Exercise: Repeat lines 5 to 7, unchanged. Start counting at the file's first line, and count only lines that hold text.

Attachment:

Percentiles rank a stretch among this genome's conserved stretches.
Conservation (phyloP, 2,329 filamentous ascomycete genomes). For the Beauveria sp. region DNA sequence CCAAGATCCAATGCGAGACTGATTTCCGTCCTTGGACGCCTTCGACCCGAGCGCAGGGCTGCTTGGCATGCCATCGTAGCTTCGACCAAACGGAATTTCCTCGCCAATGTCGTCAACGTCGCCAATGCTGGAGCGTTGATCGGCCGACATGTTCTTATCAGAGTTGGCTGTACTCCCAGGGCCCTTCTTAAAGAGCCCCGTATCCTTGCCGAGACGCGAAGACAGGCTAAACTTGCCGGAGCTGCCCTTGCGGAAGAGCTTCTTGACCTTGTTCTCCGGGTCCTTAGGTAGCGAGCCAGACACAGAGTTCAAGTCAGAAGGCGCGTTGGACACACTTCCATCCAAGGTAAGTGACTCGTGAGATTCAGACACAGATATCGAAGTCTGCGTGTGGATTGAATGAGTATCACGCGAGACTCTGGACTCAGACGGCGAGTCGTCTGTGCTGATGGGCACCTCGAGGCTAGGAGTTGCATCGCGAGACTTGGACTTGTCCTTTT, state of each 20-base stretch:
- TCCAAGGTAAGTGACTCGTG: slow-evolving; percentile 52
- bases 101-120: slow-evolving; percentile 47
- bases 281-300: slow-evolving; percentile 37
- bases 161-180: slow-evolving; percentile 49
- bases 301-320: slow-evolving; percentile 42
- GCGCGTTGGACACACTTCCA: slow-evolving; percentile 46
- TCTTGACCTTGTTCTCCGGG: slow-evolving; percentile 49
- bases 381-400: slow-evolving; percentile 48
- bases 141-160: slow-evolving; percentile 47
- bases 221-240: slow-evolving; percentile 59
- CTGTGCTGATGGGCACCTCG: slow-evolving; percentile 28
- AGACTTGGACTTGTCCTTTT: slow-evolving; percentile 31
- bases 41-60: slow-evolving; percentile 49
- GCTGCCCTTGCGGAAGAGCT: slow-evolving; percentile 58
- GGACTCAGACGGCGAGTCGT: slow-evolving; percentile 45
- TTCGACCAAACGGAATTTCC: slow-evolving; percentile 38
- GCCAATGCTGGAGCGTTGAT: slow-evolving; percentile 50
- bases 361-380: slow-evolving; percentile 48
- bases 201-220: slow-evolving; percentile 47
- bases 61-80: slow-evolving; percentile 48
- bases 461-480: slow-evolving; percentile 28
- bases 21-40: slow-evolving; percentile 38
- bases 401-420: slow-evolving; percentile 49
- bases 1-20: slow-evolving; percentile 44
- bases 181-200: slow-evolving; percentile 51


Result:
- bases 281-300: slow-evolving; percentile 37
- bases 161-180: slow-evolving; percentile 49
- bases 301-320: slow-evolving; percentile 42